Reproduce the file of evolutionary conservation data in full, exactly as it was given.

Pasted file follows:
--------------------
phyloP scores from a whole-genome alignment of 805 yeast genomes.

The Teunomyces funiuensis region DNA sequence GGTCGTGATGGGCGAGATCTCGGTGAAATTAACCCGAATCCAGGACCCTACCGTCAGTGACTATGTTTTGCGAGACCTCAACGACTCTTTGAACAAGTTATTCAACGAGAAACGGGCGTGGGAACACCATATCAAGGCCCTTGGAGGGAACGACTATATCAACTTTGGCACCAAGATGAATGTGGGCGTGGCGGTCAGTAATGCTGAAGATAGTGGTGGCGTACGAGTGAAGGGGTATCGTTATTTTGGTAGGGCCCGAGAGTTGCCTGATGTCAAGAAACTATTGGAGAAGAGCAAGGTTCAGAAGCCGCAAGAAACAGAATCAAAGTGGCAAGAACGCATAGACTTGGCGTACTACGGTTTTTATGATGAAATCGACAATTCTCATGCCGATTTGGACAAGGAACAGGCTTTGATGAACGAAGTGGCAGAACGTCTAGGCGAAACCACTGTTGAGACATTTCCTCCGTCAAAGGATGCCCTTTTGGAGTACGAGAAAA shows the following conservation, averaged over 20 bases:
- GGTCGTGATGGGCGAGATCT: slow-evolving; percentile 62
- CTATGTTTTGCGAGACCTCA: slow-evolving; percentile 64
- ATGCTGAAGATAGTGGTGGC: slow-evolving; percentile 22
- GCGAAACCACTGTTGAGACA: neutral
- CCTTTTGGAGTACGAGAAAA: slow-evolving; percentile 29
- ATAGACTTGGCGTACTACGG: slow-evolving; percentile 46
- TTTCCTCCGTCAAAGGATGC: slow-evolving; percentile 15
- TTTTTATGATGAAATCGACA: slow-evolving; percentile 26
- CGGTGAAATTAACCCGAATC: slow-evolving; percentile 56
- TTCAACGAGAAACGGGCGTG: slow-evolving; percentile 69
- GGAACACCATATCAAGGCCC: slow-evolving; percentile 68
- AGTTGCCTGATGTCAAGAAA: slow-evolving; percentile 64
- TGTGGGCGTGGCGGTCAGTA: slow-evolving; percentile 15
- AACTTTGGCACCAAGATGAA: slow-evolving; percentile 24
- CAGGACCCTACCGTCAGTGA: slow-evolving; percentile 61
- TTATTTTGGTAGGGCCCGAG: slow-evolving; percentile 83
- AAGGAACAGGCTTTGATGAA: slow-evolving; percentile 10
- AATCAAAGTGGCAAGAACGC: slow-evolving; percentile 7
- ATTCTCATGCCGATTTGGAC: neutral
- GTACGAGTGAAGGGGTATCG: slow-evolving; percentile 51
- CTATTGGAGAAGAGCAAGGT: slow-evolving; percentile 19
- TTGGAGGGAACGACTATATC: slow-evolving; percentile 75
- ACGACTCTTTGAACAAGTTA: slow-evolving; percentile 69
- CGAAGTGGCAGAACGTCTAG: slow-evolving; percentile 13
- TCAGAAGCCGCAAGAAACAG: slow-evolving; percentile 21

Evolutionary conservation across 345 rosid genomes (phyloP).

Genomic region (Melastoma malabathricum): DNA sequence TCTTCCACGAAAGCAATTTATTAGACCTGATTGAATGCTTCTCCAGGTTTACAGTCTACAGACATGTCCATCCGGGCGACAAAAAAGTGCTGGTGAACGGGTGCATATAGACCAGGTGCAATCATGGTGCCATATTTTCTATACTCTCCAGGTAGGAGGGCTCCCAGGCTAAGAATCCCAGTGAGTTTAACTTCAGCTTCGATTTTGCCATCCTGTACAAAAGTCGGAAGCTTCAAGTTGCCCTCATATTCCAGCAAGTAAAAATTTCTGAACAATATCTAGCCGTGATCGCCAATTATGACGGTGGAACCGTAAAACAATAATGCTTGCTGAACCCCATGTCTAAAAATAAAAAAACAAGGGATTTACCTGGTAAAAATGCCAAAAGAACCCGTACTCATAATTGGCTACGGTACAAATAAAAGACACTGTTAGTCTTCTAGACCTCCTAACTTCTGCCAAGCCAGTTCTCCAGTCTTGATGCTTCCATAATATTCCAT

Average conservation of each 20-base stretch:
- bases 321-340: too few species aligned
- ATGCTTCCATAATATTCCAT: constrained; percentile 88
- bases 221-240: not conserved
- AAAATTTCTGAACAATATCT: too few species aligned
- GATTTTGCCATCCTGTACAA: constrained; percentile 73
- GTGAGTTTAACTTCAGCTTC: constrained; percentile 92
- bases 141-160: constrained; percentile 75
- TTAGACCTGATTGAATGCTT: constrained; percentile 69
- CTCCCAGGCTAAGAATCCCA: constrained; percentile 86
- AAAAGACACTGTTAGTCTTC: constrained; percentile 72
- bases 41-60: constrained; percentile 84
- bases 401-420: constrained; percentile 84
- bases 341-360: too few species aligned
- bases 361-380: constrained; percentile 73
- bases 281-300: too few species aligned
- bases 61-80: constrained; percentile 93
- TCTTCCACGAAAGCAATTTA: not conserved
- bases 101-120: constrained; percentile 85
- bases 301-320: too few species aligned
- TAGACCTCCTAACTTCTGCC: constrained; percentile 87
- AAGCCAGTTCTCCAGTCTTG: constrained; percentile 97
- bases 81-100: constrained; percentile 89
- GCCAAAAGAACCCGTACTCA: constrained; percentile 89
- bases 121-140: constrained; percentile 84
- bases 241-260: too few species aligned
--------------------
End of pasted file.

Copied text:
phyloP scores from a whole-genome alignment of 805 yeast genomes.

The Teunomyces funiuensis region DNA sequence GGTCGTGATGGGCGAGATCTCGGTGAAATTAACCCGAATCCAGGACCCTACCGTCAGTGACTATGTTTTGCGAGACCTCAACGACTCTTTGAACAAGTTATTCAACGAGAAACGGGCGTGGGAACACCATATCAAGGCCCTTGGAGGGAACGACTATATCAACTTTGGCACCAAGATGAATGTGGGCGTGGCGGTCAGTAATGCTGAAGATAGTGGTGGCGTACGAGTGAAGGGGTATCGTTATTTTGGTAGGGCCCGAGAGTTGCCTGATGTCAAGAAACTATTGGAGAAGAGCAAGGTTCAGAAGCCGCAAGAAACAGAATCAAAGTGGCAAGAACGCATAGACTTGGCGTACTACGGTTTTTATGATGAAATCGACAATTCTCATGCCGATTTGGACAAGGAACAGGCTTTGATGAACGAAGTGGCAGAACGTCTAGGCGAAACCACTGTTGAGACATTTCCTCCGTCAAAGGATGCCCTTTTGGAGTACGAGAAAA shows the following conservation, averaged over 20 bases:
- GGTCGTGATGGGCGAGATCT: slow-evolving; percentile 62
- CTATGTTTTGCGAGACCTCA: slow-evolving; percentile 64
- ATGCTGAAGATAGTGGTGGC: slow-evolving; percentile 22
- GCGAAACCACTGTTGAGACA: neutral
- CCTTTTGGAGTACGAGAAAA: slow-evolving; percentile 29
- ATAGACTTGGCGTACTACGG: slow-evolving; percentile 46
- TTTCCTCCGTCAAAGGATGC: slow-evolving; percentile 15
- TTTTTATGATGAAATCGACA: slow-evolving; percentile 26
- CGGTGAAATTAACCCGAATC: slow-evolving; percentile 56
- TTCAACGAGAAACGGGCGTG: slow-evolving; percentile 69
- GGAACACCATATCAAGGCCC: slow-evolving; percentile 68
- AGTTGCCTGATGTCAAGAAA: slow-evolving; percentile 64
- TGTGGGCGTGGCGGTCAGTA: slow-evolving; percentile 15
- AACTTTGGCACCAAGATGAA: slow-evolving; percentile 24
- CAGGACCCTACCGTCAGTGA: slow-evolving; percentile 61
- TTATTTTGGTAGGGCCCGAG: slow-evolving; percentile 83
- AAGGAACAGGCTTTGATGAA: slow-evolving; percentile 10
- AATCAAAGTGGCAAGAACGC: slow-evolving; percentile 7
- ATTCTCATGCCGATTTGGAC: neutral
- GTACGAGTGAAGGGGTATCG: slow-evolving; percentile 51
- CTATTGGAGAAGAGCAAGGT: slow-evolving; percentile 19
- TTGGAGGGAACGACTATATC: slow-evolving; percentile 75
- ACGACTCTTTGAACAAGTTA: slow-evolving; percentile 69
- CGAAGTGGCAGAACGTCTAG: slow-evolving; percentile 13
- TCAGAAGCCGCAAGAAACAG: slow-evolving; percentile 21

Evolutionary conservation across 345 rosid genomes (phyloP).

Genomic region (Melastoma malabathricum): DNA sequence TCTTCCACGAAAGCAATTTATTAGACCTGATTGAATGCTTCTCCAGGTTTACAGTCTACAGACATGTCCATCCGGGCGACAAAAAAGTGCTGGTGAACGGGTGCATATAGACCAGGTGCAATCATGGTGCCATATTTTCTATACTCTCCAGGTAGGAGGGCTCCCAGGCTAAGAATCCCAGTGAGTTTAACTTCAGCTTCGATTTTGCCATCCTGTACAAAAGTCGGAAGCTTCAAGTTGCCCTCATATTCCAGCAAGTAAAAATTTCTGAACAATATCTAGCCGTGATCGCCAATTATGACGGTGGAACCGTAAAACAATAATGCTTGCTGAACCCCATGTCTAAAAATAAAAAAACAAGGGATTTACCTGGTAAAAATGCCAAAAGAACCCGTACTCATAATTGGCTACGGTACAAATAAAAGACACTGTTAGTCTTCTAGACCTCCTAACTTCTGCCAAGCCAGTTCTCCAGTCTTGATGCTTCCATAATATTCCAT

Average conservation of each 20-base stretch:
- bases 321-340: too few species aligned
- ATGCTTCCATAATATTCCAT: constrained; percentile 88
- bases 221-240: not conserved
- AAAATTTCTGAACAATATCT: too few species aligned
- GATTTTGCCATCCTGTACAA: constrained; percentile 73
- GTGAGTTTAACTTCAGCTTC: constrained; percentile 92
- bases 141-160: constrained; percentile 75
- TTAGACCTGATTGAATGCTT: constrained; percentile 69
- CTCCCAGGCTAAGAATCCCA: constrained; percentile 86
- AAAAGACACTGTTAGTCTTC: constrained; percentile 72
- bases 41-60: constrained; percentile 84
- bases 401-420: constrained; percentile 84
- bases 341-360: too few species aligned
- bases 361-380: constrained; percentile 73
- bases 281-300: too few species aligned
- bases 61-80: constrained; percentile 93
- TCTTCCACGAAAGCAATTTA: not conserved
- bases 101-120: constrained; percentile 85
- bases 301-320: too few species aligned
- TAGACCTCCTAACTTCTGCC: constrained; percentile 87
- AAGCCAGTTCTCCAGTCTTG: constrained; percentile 97
- bases 81-100: constrained; percentile 89
- GCCAAAAGAACCCGTACTCA: constrained; percentile 89
- bases 121-140: constrained; percentile 84
- bases 241-260: too few species aligned